In the post reforms period, with delicensing and deregulation and with the state exiting many businesses, successive governments and regulators encouraged the diversified shareholding model and professionally run, board-managed firms. But over a period of time, as the original promoters in some of these listed firms — mostly government-owned banks or investment institutions — started diluting their holdings, with no dominant shareholder, the CEOs of some of these companies acquired a larger-than-life role helped by so-called independent boards meekly acquiescing to the decisions. Rather than the democratisation of wealth which is what was celebrated in the glory days of India’s top software services and other firms including some private banks, this was over the last few years limited to a small club of senior management professionals with little or no relation to the performance of their companies, thus widening the divide. The refusal to list in some cases on lofty grounds only led to greater opacity with little oversight by either the board and the shareholders even as risks started building on the balance sheets. In the case of banks, especially, managements and the boards of companies have a fiduciary responsibility to report accurate results. In the West, divergence on numbers is seen to be as good as fudging with severe consequences. Thankfully, the Indian regulator has started acting against some of these CEOs.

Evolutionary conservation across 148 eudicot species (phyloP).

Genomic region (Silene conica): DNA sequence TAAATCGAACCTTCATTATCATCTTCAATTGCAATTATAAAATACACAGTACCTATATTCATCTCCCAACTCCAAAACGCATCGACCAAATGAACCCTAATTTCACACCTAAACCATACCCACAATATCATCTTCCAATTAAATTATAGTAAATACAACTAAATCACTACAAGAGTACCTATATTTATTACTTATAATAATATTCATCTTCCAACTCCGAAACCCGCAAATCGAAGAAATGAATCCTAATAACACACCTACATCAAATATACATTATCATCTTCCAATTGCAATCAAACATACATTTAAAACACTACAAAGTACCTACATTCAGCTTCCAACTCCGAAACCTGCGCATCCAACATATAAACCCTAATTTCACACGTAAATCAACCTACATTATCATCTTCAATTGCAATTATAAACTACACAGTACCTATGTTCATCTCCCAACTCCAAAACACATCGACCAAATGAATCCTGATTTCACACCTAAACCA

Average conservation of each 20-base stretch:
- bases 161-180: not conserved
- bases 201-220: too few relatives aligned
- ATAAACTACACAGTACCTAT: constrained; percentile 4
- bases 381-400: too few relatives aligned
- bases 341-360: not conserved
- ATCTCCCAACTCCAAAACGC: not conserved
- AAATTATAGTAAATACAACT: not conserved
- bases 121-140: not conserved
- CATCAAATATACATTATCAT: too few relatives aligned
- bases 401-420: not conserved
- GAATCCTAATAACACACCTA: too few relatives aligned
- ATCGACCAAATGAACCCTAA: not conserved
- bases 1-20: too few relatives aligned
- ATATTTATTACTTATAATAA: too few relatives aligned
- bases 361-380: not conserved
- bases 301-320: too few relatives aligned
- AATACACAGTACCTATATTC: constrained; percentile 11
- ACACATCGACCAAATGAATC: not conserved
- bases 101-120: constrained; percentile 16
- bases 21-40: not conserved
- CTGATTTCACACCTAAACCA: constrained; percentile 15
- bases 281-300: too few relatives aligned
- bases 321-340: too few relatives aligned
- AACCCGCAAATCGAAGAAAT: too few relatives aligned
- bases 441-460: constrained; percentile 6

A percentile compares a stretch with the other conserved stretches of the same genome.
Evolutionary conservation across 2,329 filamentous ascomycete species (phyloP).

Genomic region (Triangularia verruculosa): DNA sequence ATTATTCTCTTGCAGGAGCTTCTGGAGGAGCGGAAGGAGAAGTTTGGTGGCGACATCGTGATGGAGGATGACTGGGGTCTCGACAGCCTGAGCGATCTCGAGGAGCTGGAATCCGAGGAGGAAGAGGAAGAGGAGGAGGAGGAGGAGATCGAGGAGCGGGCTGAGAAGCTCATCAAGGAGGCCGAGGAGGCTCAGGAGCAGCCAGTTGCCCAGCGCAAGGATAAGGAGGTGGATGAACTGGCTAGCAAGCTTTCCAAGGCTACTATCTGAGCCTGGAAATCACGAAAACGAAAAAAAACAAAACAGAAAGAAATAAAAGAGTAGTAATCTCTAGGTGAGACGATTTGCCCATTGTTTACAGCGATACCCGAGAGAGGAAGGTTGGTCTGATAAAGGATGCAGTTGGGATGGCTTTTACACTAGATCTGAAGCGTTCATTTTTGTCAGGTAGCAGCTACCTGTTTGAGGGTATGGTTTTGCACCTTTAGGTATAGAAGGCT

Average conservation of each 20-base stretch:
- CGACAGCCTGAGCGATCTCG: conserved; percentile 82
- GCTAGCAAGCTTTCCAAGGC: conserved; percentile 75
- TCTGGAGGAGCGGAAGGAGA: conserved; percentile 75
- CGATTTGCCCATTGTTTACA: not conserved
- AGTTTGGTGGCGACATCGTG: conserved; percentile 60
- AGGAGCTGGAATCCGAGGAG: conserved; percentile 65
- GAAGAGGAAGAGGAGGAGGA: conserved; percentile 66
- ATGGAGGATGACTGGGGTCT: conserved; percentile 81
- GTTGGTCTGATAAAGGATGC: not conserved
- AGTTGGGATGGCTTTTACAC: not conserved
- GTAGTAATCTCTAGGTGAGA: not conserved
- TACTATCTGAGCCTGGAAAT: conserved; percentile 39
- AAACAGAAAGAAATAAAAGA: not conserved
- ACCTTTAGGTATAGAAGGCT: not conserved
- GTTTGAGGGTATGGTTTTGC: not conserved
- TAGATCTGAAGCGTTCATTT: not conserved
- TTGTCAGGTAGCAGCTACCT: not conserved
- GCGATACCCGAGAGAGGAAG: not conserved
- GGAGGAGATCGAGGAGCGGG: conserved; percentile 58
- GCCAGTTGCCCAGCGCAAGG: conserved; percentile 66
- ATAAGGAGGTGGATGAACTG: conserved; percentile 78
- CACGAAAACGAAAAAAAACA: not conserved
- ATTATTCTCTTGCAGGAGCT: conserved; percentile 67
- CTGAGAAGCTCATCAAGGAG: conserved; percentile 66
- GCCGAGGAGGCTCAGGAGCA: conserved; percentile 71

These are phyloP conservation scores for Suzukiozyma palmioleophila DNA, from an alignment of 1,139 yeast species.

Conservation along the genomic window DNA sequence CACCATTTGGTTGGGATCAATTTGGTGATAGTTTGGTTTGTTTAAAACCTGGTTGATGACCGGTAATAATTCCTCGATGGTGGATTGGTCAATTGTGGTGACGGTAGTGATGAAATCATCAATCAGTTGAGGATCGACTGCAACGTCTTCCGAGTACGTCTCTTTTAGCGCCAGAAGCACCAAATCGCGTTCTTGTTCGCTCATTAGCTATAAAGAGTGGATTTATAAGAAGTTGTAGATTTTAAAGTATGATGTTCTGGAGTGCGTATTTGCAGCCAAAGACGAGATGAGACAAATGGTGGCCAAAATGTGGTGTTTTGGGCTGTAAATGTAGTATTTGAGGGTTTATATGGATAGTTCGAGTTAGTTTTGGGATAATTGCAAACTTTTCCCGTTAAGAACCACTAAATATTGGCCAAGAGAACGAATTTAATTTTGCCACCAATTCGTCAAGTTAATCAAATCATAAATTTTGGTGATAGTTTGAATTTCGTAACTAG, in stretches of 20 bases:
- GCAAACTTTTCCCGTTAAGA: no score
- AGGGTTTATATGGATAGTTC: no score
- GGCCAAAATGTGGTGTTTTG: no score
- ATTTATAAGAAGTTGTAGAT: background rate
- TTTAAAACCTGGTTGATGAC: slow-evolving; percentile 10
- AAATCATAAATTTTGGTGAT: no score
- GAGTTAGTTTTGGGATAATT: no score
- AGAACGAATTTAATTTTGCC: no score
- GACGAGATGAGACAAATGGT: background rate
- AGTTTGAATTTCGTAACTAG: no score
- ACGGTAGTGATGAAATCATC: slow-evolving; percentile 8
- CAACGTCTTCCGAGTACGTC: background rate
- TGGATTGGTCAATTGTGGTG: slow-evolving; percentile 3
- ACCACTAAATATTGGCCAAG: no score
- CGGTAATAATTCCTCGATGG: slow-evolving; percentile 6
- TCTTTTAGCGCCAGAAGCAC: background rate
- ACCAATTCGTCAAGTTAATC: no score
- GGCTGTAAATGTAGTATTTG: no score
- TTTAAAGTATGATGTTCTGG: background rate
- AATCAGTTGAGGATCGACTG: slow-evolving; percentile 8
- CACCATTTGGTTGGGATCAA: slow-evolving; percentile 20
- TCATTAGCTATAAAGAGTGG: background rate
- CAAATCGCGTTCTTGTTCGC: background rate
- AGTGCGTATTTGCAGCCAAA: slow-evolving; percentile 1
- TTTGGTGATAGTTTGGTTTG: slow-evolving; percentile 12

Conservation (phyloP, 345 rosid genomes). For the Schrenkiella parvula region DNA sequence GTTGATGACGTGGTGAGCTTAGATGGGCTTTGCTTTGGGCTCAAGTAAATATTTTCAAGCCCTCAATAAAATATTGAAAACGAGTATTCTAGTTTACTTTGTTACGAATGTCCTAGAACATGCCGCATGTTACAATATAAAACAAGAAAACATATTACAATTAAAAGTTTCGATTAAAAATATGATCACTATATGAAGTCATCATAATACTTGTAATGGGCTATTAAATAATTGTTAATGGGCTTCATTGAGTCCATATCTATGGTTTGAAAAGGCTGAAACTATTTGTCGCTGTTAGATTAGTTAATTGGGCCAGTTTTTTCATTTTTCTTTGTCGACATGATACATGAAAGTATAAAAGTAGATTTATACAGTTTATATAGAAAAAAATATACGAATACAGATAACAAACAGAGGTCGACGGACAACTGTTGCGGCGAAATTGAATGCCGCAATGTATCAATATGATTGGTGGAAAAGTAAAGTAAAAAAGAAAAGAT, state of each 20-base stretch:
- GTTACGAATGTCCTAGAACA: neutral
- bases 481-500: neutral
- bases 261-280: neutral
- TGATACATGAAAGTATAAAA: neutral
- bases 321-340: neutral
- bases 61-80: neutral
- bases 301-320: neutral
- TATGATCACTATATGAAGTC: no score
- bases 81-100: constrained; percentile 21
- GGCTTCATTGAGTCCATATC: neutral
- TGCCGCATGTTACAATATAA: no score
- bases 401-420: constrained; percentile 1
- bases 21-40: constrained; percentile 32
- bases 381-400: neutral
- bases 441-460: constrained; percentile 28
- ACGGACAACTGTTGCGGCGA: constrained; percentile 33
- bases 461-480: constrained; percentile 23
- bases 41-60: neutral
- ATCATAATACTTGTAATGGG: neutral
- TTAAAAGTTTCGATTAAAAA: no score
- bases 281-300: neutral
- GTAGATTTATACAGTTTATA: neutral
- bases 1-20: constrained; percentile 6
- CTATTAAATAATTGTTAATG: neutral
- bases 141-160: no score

Three committees have over the last two decades spelt out what needs to be done on the corporate governance front. The last one — the Kotak committee which submitted its report last year — had said that good corporate governance primarily helps overcome potential agency problems, which can occur if managers who are agents of all shareholders pursue their personal interests to the possible detriment of investors’ interests. An earlier committee headed by N R Narayana Murthy in 2003 defined this concept as being about commitment to values, about ethical business conduct and about making a distinction between personal and corporate funds in the management of a company. And it had an important message — the cost of governance reforms may be high but the failure has a cost beyond regulatory problems. But more importantly, it rightly said that corporate governance is beyond the realm of law. “It stems from the culture and mindset of management and cannot be regulated by legislation alone”.
It is that openness, integrity and accountability which is on test now as also the models of business and leadership and the challenge arising from the fact that there is no pure play infrastructure financing institution now. Yes, fat cats should be punished but getting the mindset and governance culture right — be it in state run or professionally run companies — will matter most.